Criminal Law: NCR

Reimer v. R., 2022 MB CA (40098)
The Applicant, Karlton Dean Reimer, stands charged with two counts of second degree murder and is currently in custody awaiting his trial. In pre-trial discussions, he advised he would assert he was not criminally responsible by reason of mental disorder. On March 11, 2022, Champagne J. of the Manitoba’s Queen Bench granted the Respondent Crown’s application for a 30‑day assessment order pursuant to s. 672.12(1) of the Criminal Code. Recognizing it was unlikely the assessment would be completed in 30 days, Champagne J. also granted an extension of time for a further 60 days within which the assessment was to be completed. The Applicant opposed the 90‑day timeline and took the position the maximum period for which an order can exist is 60 days, but compelling circumstances must be shown as a condition precedent for any extension beyond 30 days and were not present here. Its position was therefore that the order would expire after 30 days — on April 9, 2022. The Applicant applied for writs of habeas corpus and mandamus to release the Applicant from where he was incarcerated and deliver him to where the assessment would occur and to mandate the assessment be completed and the Applicant released by no later than April 8, 2022 to be compliant with s. 672.191 of the Code. On March 24, 2022, McCarthy J. denied the Applicant’s request to have the applications for prerogative writs heard before the April 7, 2022 pretrial already scheduled before Champagne J. who made the original assessment order. The Applicant moved for short leave, habeas corpus and mandamus before the Man. C.A. Monnin J.A. struck the motion. “The motion to expedite the application for leave to appeal is dismissed. The application for leave to appeal…is dismissed.”
 

Family Law: State-Funded Counsel

J.F. v. Province of New Brunswick, as represented by the Minister of Justice, 2021 NBCA 61
(40068)

There is a publication ban in this case, in the context of state-funded counsel re guardianship proceedings. “The application for leave to appeal…is dismissed.”
  

M. v. R., 2021 BCCA 328 (40086)
There is a publication ban in this case, as well as a sealing order, in the context of prostitution-related offences. “The motion for an extension of time to serve and file the application for leave to appeal is granted. The application for leave to appeal…is dismissed.”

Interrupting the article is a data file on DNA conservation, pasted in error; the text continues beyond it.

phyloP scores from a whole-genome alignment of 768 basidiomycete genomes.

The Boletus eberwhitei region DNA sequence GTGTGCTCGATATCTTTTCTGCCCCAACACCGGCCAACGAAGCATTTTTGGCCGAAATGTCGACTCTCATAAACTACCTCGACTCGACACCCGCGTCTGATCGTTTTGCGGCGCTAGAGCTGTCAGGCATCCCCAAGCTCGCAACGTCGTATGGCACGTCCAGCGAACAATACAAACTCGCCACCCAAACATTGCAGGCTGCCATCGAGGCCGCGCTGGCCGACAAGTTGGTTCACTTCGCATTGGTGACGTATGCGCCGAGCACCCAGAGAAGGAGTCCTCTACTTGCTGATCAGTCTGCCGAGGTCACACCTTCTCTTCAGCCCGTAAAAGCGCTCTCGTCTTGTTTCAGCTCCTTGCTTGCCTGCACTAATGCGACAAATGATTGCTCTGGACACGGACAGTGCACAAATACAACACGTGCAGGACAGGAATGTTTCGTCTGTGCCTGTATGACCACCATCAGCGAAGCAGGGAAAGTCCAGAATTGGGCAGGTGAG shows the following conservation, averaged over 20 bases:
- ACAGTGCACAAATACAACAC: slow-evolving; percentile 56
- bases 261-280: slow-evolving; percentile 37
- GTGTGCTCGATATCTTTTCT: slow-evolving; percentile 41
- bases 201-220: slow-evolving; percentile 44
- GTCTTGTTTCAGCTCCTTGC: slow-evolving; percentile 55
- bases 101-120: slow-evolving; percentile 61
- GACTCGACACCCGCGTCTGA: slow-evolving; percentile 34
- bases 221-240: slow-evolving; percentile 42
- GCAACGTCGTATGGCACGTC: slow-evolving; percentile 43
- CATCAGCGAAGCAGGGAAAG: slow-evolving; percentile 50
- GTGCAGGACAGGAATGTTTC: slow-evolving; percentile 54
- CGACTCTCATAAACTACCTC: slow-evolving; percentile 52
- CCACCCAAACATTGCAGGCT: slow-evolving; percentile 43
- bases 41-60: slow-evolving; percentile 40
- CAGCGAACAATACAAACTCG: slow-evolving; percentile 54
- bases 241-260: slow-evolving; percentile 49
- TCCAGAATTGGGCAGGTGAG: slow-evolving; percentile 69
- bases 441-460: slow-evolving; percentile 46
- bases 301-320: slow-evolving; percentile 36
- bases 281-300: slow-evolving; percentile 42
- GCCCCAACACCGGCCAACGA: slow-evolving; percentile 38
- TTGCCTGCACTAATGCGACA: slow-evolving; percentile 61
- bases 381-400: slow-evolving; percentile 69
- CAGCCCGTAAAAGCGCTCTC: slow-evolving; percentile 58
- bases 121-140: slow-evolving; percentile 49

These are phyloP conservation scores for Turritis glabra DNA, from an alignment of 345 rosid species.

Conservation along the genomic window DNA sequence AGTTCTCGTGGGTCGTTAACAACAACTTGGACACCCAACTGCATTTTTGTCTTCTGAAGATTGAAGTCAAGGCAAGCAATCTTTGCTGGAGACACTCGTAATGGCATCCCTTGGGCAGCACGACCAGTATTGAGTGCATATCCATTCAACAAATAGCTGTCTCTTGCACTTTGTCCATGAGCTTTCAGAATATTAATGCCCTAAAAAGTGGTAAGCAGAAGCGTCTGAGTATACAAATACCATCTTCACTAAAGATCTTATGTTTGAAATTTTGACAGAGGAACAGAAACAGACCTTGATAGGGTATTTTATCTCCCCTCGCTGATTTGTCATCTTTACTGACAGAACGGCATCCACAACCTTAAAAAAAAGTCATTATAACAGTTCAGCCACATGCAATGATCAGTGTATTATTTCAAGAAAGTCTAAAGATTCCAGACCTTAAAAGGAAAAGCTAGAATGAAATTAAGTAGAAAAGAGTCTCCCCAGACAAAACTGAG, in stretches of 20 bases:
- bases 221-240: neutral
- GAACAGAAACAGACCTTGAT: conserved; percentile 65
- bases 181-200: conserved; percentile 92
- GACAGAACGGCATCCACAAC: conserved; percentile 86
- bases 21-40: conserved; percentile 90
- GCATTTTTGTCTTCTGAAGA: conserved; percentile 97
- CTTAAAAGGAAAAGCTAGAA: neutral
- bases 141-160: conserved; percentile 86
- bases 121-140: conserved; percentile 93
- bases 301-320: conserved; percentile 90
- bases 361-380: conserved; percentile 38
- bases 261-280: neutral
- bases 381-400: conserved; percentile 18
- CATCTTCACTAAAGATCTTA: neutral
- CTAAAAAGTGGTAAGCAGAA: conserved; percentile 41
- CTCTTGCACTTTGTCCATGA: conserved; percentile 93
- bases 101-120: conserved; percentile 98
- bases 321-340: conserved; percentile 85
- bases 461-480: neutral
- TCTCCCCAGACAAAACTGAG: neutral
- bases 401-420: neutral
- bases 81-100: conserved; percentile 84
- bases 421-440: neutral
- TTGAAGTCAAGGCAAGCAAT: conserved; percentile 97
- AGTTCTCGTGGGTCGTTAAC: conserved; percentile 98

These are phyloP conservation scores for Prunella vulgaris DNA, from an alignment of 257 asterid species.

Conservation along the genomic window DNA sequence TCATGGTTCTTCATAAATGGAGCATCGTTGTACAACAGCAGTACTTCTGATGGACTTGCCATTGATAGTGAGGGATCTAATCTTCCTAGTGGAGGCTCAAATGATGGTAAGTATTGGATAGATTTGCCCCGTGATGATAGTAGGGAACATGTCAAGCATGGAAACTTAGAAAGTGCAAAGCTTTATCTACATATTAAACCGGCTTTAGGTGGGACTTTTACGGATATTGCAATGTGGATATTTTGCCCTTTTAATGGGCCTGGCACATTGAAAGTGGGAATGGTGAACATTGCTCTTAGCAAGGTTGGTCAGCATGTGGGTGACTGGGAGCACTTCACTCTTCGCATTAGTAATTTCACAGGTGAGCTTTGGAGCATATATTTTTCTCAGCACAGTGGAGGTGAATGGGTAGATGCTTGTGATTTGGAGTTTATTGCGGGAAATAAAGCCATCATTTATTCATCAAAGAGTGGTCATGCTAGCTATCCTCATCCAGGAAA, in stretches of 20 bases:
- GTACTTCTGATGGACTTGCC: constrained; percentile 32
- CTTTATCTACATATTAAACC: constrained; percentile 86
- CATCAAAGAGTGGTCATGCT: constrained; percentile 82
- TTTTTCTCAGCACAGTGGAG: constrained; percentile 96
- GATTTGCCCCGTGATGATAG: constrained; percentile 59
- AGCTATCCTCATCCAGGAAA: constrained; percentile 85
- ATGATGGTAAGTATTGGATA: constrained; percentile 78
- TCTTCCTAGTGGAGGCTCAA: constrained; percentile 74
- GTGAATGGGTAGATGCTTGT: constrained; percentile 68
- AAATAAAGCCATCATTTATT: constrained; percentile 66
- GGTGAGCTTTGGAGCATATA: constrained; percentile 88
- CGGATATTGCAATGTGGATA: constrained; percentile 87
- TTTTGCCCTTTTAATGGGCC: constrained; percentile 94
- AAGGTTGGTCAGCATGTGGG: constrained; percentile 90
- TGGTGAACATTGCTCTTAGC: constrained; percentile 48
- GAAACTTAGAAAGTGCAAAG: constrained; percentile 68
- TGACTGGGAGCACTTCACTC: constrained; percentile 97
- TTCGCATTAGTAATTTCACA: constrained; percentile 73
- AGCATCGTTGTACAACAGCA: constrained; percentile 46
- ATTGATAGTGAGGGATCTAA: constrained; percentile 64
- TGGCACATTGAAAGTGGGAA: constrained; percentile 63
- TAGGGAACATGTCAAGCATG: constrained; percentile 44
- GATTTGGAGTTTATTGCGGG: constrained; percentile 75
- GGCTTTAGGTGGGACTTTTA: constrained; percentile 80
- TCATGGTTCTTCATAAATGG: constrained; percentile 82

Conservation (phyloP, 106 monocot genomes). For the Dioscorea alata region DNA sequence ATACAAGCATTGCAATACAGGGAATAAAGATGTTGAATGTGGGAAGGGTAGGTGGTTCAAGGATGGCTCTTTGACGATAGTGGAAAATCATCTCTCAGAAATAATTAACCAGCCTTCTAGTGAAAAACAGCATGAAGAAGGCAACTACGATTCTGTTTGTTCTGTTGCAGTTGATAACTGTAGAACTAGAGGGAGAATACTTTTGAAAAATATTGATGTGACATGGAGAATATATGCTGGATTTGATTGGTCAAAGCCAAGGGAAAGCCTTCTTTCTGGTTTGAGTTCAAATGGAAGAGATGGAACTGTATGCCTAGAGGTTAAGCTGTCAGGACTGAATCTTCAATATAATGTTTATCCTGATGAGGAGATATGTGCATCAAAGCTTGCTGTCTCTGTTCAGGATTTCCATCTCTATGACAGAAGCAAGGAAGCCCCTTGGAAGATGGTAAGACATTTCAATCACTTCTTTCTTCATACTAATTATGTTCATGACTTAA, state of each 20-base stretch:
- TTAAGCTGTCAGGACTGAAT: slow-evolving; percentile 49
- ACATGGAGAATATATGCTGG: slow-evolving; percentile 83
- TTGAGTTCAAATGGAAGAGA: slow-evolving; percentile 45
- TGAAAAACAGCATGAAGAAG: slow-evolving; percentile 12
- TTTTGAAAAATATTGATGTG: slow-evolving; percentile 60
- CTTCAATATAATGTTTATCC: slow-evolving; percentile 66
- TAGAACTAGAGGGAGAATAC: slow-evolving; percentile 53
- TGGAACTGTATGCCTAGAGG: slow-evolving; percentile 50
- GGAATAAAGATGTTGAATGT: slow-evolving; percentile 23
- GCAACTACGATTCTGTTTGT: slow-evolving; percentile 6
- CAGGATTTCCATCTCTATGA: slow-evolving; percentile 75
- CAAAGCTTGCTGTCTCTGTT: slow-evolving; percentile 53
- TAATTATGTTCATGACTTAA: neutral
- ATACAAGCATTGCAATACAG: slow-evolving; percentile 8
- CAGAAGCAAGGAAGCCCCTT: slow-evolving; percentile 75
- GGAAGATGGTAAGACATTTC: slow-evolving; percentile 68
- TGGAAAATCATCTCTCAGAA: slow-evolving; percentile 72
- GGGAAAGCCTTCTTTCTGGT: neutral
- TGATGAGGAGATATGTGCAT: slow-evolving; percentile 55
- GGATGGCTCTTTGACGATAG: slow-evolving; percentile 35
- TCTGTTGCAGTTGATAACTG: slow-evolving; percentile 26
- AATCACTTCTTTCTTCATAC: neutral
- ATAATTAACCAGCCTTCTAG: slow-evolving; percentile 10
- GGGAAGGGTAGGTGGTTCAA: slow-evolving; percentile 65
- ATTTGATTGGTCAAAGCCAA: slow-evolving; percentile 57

Torts: Novel Torts; “Blacklisting”

FORCOMP Forestry Consulting Ltd. et al. v. British Columbia, et al., 2021 BCCA 465 (40051)
The Applicants brought claims against the Respondents for misfeasance in public office, conspiracy, damages for breach of s. 2(b) of the Charter, and the novel claim of “blacklisting.” They claimed a branch of the provincial Ministry of Forests, Lands, Natural Resource Operations & Rural Development and its employees had malice and an intention to harm Mr. Watt because they were embarrassed and resentful about deficiencies raised by him in their data management, compilation and analysis. They alleged the Respondents set contract bidding qualifications they knew the Applicants could not satisfy, rejected the Applicants from the 2011 to 2014 list of pre‑qualified contractors, despite their inclusion on that list in previous years, denied data and information to the Applicants routinely provided to contractors, and interfered with contracts between the Applicants and other government branches. The Respondents brought an application to strike the notice of civil claim and dismiss the action. The chambers judge struck all four claims on the basis the pleadings disclosed no reasonable cause of action and were unnecessary, frivolous and an abuse of process. The B.C.C.A. allowed the appeal in part, set aside the lower court Order, dismissed the application to strike the claims of misfeasance in public office, conspiracy, and damages for breach of s. 2(b) of the Charter, but allowed the application to strike out the claim of blacklisting. “The application for leave to appeal…is dismissed with costs.”